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  • Stephen Cruise's Stock installation with #MuseumFromHome DIY written over
  • Family sitting grouped together, looking various digital devices
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Karly Boileau and Gabrielle Clermont | June 18, 2020

#MuseumfronHome DIY is a new series of curated content just for you with each post focusing on a new theme.

With everything that has been going on in the world, it has us thinking about the places and spaces in our life that we find inspiring, comforting, and safe. 'Place' in art can be real or imagined, private or public and it can take many forms - from landscape painting, to street art, to earth art. For this week's #MuseumAtHome DIY we look at different artist interpretations of place and ask you to think about the places you inhabit and what they mean to you.

Site-specific art is one of the many ways in which artists can interpret a place, Spiral Jetty by Robert Smithson is probably one of the most famous examples of this. For an overview of site-specific artwork, check out this overview from the Guggenheim Museum.

Over the years, Cambridge Art Galleries | Idea Exchange has commissioned artists to create site-specific artworks that either reference the library or the Cambridge community. Check out Stephen Cruise's Stock, which was commissioned for the Preston Branch renovations in 2002, or Mindy Yan Miller's Cambridge Clothing Index (Closet Stories), which references Cambridge's history to the textile industry, or Auto Tapestry by Badanna Zack, which references Cambridge's connection to the automotive industry. Out in the community, the Cambridge Sculpture Garden is another great example of local site-specific artwork you can explore or see if you can find all of the buildings in downtown Cambridge that feature a mural from the 2017 Cambridge International Street Art Festival.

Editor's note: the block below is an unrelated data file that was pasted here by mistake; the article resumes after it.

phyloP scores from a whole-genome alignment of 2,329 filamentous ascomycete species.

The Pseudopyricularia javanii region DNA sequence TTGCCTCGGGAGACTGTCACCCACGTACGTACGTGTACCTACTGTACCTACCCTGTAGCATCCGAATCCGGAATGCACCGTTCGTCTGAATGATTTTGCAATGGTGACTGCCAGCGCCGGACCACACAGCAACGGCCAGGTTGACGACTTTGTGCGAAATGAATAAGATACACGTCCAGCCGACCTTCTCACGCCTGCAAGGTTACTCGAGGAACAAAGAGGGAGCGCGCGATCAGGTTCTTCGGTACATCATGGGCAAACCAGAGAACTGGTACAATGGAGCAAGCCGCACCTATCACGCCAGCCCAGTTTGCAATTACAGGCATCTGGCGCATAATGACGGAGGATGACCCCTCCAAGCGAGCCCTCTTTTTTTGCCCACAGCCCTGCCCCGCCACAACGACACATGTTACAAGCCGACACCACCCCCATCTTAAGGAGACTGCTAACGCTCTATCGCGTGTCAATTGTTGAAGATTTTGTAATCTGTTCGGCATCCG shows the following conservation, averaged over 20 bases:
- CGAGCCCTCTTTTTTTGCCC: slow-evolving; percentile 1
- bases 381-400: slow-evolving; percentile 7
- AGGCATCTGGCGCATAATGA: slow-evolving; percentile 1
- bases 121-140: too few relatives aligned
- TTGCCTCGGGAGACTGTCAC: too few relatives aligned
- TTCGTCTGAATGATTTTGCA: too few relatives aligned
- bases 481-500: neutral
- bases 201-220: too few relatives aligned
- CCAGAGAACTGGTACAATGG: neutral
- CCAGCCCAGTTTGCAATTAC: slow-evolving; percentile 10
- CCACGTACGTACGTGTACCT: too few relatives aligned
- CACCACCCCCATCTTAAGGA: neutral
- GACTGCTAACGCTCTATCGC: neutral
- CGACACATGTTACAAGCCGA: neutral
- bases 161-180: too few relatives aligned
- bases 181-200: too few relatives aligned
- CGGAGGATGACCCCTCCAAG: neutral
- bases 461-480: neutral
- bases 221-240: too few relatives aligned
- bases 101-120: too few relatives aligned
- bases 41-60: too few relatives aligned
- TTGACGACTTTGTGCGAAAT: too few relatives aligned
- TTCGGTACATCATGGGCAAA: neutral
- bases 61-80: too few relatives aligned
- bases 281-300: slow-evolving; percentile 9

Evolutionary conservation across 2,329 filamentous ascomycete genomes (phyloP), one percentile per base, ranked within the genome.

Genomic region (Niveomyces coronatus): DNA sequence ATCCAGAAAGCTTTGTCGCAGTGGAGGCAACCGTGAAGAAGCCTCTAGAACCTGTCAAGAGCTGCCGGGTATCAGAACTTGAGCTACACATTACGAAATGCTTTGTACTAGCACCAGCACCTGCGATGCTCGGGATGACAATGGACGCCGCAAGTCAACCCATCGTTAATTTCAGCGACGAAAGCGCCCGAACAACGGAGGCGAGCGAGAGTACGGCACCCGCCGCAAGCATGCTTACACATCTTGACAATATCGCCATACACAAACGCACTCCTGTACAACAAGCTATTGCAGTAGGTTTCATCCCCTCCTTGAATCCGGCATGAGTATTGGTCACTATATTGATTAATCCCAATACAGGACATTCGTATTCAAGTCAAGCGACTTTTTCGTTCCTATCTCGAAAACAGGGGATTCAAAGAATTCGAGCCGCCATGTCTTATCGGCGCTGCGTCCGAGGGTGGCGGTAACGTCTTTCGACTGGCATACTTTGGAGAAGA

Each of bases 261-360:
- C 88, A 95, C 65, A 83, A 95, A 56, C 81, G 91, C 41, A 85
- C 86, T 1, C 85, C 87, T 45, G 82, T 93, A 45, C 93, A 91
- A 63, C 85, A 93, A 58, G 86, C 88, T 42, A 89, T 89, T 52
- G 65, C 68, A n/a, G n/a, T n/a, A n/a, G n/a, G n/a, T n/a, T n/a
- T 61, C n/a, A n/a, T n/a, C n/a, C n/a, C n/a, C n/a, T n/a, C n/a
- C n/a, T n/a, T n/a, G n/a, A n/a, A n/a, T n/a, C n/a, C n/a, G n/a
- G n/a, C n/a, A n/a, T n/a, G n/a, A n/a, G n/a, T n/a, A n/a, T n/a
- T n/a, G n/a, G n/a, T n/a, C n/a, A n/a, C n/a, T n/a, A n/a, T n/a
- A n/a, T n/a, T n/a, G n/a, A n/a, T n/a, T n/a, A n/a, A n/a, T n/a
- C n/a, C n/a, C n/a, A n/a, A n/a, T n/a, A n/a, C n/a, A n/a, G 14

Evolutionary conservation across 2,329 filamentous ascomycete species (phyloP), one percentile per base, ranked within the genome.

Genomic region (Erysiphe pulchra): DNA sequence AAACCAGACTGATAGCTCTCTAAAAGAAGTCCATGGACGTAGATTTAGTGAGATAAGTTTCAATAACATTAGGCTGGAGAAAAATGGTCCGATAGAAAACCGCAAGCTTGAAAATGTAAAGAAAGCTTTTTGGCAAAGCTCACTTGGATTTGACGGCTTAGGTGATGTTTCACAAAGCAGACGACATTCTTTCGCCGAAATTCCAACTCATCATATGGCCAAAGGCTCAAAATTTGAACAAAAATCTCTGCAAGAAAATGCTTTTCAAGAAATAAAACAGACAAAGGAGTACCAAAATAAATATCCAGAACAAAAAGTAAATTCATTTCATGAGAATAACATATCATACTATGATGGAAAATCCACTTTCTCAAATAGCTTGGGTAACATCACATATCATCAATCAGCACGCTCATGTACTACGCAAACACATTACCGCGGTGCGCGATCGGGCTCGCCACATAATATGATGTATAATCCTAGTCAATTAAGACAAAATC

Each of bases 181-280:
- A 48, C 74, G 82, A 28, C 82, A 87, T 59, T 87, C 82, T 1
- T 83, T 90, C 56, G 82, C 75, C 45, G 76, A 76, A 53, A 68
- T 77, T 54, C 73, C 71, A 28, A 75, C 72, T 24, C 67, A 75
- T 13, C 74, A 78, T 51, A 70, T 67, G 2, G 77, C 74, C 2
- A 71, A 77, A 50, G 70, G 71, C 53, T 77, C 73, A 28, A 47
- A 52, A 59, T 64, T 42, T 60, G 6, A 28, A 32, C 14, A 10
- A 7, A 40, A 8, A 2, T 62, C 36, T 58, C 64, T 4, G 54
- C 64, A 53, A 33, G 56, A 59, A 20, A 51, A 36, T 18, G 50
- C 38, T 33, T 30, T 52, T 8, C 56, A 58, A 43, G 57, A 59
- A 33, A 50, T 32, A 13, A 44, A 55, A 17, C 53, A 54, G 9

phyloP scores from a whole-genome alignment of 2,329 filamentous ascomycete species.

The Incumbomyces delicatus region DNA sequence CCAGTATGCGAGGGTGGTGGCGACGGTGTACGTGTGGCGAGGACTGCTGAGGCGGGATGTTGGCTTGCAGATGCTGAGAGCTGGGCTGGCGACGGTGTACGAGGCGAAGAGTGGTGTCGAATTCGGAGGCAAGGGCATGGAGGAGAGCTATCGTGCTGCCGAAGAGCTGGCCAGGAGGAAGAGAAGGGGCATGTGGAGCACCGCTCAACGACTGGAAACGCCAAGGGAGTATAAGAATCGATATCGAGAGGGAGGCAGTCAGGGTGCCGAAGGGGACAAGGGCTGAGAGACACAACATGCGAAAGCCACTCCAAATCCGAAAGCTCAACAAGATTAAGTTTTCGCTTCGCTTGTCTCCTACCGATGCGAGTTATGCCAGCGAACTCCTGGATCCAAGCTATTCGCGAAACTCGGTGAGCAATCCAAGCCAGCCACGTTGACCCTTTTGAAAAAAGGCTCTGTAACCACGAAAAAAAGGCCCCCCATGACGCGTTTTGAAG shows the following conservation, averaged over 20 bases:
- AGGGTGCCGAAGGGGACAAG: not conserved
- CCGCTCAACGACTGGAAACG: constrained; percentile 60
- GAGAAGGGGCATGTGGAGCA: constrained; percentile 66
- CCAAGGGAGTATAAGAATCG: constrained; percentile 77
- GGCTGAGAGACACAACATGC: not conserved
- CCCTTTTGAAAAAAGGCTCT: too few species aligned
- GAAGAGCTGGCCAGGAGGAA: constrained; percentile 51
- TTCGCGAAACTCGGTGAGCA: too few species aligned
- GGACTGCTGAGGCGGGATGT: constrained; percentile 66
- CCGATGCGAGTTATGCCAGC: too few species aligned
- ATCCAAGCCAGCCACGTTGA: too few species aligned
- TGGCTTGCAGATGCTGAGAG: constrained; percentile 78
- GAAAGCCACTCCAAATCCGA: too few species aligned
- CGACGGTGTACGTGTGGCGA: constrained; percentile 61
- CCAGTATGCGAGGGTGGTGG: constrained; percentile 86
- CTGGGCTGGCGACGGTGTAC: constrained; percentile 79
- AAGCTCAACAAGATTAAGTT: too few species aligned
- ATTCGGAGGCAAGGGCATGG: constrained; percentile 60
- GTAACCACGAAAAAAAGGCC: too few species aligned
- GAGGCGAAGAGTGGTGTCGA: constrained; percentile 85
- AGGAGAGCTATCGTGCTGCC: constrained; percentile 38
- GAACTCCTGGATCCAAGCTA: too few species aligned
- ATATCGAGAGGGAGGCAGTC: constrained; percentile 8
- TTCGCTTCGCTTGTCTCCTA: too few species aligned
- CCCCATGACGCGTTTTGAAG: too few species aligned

Celebrate the life of the artist Christo who was known for creating large-scale, site-specific installations with partner, Jeanne-Claude. 

Gregory Crewdson is a photographic artist who creates large-scale cinematic photographs that often reference elements of suburbia. Check out this video by The New Yorker that discusses his work, Cathedral of the Pines.

Have you noticed the messages of inspiration and thank-you notes written in sidewalk chalk in your neighbourhood? Or maybe you have seen artwork displayed in windows as you go for a walk. You can create your own site-specific work using sidewalk chalk and imagination! Here are some great ideas to get you started.

**Bonus Content

How does a dying working-class town end up betting its future on art? With 80% of its downtown buildings closed, North Adams, Massachusetts united blue-collar locals with art world luminaries to transform economic failure into America's largest centre for contemporary art, MASS MoCa. A film by North Adams local, Nancy Kelly, Downside Up: How Art can change the Spirit of a Place is about a tentative, dangerous notion of hope in a city widely viewed as hopeless.

With an introduction and video art by Laurie Anderson, ART21: Place "considers the influence of place - physical, conceptual, or psychological; regional, national, or transnational - on artists.

Go behind-the-scenes in The Aesthetics of Representation: Gregory Crewdson where much like a film director [Crewdson] achieves his startling images by working with a professional crew including a director of photography, a camera operator, a production designer, actors, and a casting director. Astonishingly elaborate sets are the rule for most of the 'incidents' [Crewdson] creates.

Try your hand at landscape painting with this painting foundations course by Lynda.com

Transform your photographs into a narrative experience by creating a sense of place with these tips and tricks with Episode 22 of National Geographic Masters of Photography: Moment, Gesture, Place (Storytelling)

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